I’m speaking of the power game, of course: politics.
There’s a lot going on right now on Capitol Hill. The House has passed a terrible bill that, if enacted, will leave a whole lot of us out in the cold, unable to pay for the care we need to survive, going back to emergency room treatment for everything, making hard choices between food and our meds. The Senate – supposed to be the more reasonable chamber – has presented a version that is even worse. Medicaid would be cut more slowly, but cuts would be deeper. It would be easier for states to get waivers to opt out of the essential health benefits. And the governors would be able to apply for waivers without the consent of their legislatures. It’s scary and stressful.
But there is a difference between government and politics. Government is that set of terrible bills, which have support from no state. Politics is what might save us. I truly believe that the majority of politicians pursue office because they think they can make their constituents’ lives better. In order to do that, they need to stay in office. Therein lies the rub.
Keep in mind that the man behind the bill, Senate Majority Leader Mitch McConnell, is a master strategist. He shrouded the bill in secrecy and kept its substance even from the panel he appointed to write it until the last minute. By keeping the text under wraps, he stunted discussion in favor of rife rumor, and kept us from a deeper understanding of the bill by disallowing public debate. He wants to adhere to a very short timeframe – eight days from unveiling to vote -- barely enough time to digest the independent analysis produced by the nonpartisan Congressional Budget Office. McConnell can only afford to lose three votes. Two to make it a 50-50 split, and one to put it past intervention by tie breaker Vice President Mike Pence. (No Democrat will cross the aisle to vote for this bill.) If people don’t understand what’s in the bill, they are less likely to lodge complaints with their Senators.
On one side of the Republican opposition, you have the ultra conservatives. Four have publicly opposed the bill on the grounds that the it is not conservative enough: Ted Cruz of Texas, Rand Paul of Kentucky, Mike Lee of Utah, and Ron Johnson of Wisconsin. Don’t count on these folks to stand on this. Political posturing is important to shore up your base, but these are safe states, and in the end, the bill is a big step toward their ultimate goal of killing government funding for basically everything.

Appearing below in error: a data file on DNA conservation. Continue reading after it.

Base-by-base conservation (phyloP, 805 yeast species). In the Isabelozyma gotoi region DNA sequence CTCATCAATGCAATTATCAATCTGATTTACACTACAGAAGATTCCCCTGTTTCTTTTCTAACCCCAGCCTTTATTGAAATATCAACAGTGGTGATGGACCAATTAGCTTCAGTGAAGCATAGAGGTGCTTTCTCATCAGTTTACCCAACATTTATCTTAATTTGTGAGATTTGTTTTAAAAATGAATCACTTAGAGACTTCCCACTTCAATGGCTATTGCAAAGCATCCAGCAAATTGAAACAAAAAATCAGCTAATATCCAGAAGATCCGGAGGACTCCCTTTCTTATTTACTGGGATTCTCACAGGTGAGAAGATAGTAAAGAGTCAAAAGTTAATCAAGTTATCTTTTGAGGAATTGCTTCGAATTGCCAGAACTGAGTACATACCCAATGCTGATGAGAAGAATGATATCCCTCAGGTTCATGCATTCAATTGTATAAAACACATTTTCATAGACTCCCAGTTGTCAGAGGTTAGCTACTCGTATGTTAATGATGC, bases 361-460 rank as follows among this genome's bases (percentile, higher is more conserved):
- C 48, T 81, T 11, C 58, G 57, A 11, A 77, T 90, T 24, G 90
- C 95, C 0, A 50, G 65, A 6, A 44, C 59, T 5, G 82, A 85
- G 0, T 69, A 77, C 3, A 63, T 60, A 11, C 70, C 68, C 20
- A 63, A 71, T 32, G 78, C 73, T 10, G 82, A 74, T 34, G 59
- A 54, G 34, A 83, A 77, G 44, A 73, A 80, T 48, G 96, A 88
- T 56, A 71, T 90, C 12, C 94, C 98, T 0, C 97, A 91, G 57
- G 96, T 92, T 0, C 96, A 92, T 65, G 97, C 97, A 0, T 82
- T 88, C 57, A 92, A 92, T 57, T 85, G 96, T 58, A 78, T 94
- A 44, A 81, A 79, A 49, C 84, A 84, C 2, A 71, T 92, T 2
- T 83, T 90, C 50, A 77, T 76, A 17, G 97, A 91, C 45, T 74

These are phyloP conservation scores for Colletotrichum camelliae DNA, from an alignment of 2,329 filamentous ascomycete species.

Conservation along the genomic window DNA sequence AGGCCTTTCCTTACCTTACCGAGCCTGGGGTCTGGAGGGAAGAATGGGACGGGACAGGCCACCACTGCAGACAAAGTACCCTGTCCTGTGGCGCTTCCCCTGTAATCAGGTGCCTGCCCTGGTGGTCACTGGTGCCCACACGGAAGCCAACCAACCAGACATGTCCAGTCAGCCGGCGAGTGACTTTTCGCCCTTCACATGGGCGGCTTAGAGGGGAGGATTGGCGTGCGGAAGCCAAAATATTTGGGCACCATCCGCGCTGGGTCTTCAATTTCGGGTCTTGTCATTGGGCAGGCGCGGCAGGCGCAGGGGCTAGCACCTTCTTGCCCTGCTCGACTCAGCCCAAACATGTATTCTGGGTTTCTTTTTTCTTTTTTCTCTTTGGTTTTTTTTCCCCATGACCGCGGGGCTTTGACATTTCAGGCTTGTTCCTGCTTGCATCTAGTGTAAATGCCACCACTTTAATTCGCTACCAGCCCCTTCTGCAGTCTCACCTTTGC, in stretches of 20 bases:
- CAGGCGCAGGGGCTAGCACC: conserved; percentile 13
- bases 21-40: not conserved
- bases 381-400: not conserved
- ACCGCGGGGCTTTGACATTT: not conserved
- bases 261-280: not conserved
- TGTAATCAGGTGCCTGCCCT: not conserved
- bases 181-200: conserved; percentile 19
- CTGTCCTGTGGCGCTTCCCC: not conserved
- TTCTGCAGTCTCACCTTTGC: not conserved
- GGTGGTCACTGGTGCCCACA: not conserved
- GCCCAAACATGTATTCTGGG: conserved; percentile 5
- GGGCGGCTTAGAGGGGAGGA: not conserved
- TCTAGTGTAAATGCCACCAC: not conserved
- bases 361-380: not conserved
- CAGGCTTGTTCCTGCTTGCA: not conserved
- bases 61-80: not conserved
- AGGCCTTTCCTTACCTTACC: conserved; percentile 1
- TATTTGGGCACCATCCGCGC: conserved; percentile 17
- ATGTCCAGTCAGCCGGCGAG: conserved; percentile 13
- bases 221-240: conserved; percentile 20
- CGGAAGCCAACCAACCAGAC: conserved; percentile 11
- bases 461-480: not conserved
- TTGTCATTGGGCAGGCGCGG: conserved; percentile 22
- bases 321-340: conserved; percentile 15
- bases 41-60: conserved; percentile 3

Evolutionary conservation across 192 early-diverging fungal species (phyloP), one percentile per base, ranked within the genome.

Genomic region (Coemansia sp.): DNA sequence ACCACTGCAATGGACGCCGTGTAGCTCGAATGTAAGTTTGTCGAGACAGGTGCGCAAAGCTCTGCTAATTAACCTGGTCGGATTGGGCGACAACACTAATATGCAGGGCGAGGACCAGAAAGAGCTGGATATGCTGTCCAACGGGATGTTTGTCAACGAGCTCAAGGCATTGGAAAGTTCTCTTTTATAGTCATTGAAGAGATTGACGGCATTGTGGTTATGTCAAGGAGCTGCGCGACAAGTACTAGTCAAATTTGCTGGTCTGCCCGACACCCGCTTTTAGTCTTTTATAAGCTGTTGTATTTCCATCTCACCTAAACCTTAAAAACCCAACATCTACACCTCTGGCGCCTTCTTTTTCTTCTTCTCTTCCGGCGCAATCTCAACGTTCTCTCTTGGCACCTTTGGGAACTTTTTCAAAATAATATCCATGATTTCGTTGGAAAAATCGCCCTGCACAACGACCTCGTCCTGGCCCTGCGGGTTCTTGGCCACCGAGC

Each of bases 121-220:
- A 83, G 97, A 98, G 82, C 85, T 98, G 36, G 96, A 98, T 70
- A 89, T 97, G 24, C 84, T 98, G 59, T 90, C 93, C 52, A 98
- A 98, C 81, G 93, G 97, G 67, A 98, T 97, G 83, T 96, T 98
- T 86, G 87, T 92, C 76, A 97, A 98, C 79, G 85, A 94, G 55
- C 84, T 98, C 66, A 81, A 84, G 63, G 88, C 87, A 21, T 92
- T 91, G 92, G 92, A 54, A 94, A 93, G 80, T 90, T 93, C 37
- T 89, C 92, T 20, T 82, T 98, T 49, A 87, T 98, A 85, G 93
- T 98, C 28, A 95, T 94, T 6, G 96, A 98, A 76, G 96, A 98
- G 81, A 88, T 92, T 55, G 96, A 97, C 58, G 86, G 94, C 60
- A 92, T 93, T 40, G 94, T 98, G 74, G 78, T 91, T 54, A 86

On the other end of the opposition, there are the Senators for whom it would not be politically expedient to vote for this bill. Dean Heller of Nevada has already said he won’t vote for the bill as it is because he knows how many of his constituents would be negatively affected. There are others. Shelley Moore Capito of West Virginia, Lisa Murkowski of Alaska, Susan Collins of Maine, Jeff Flake of Arizona, Rob Portman of Ohio, Ben Sasse of Nebraska, Andy Gardner of Colorado, and Bill Cassidy of Louisiana. Some of these states would lose too much if Medicaid was cut as deeply as the bill proposes. Some of them are facing such severe conditions in the opioid crisis that their constituents literally won’t survive without the federal funding provided by existing law. Whatever the reason, these are the Senators most open to persuasion by their constituents. That’s not to say that there won’t be certain concessions made for those specific states during negotiations, but we are not there yet, and there is little time for that on McConnell’s timeframe.
- Certain states will pick up the funding slack if the Federal government drops the ball. The ones with the budgets to will keep as many of the exchanges open as possible, especially the states that built their own, as opposed to relying on the Federal marketplace. Budgets may be limited, but a lot can be accomplished through state regulation. Regulations are only limited by the chambers who write them. And state government usually moves much faster than Federal.
- And the big one: all of this might be political posturing. McConnell knows very well how difficult this bill will be to pass. But at least if he puts it up for a vote by Friday, most Republicans can go home and say that, after seven years of talking about little else, they voted to repeal Obamacare. The Senators who opposed will be cast as the villains (“We tried – it’s their fault the bill didn’t pass.”), or more likely heroes to the majority of constituents who are against the bill.
The bottom line is, hope for the best, but prepare for the worst. Our community is good at that, as we have all had to sit in doctors’ offices waiting on test results. Now is the time to call. Crash their switchboards (Washington, DC and state offices). Overload staff with civil protests and requests to oppose the bill. And if you don’t live in one of the states listed above, call/text/email a friend who does and ask them to call. This is the power that you have, and exercising it can help relieve that knot that seems to rest permanently in the pit of your stomach.
NOTE: The Senate has already added provisions to their bill to encourage healthy people to sign up for insurance by instituting a penalty for allowing coverage to lapse. The original bill didn’t have that. And the Congressional Budget Office has released its report, which says that 22 million fewer people will be insured (15 million from loss of Medicaid coverage). The deficit will also decrease by $321 billion over 10 years (mainly by not insuring 22 million people).
Senator Contact Pages
Shelley Moore Capito (WV)
Lisa Murkowski (AK)
Susan Collins (ME)
Jeff Flake (AZ)
Rob Portman (OH)
Ben Sasse (NE)
Cory Gardner (CO)
Bill Cassidy (LA)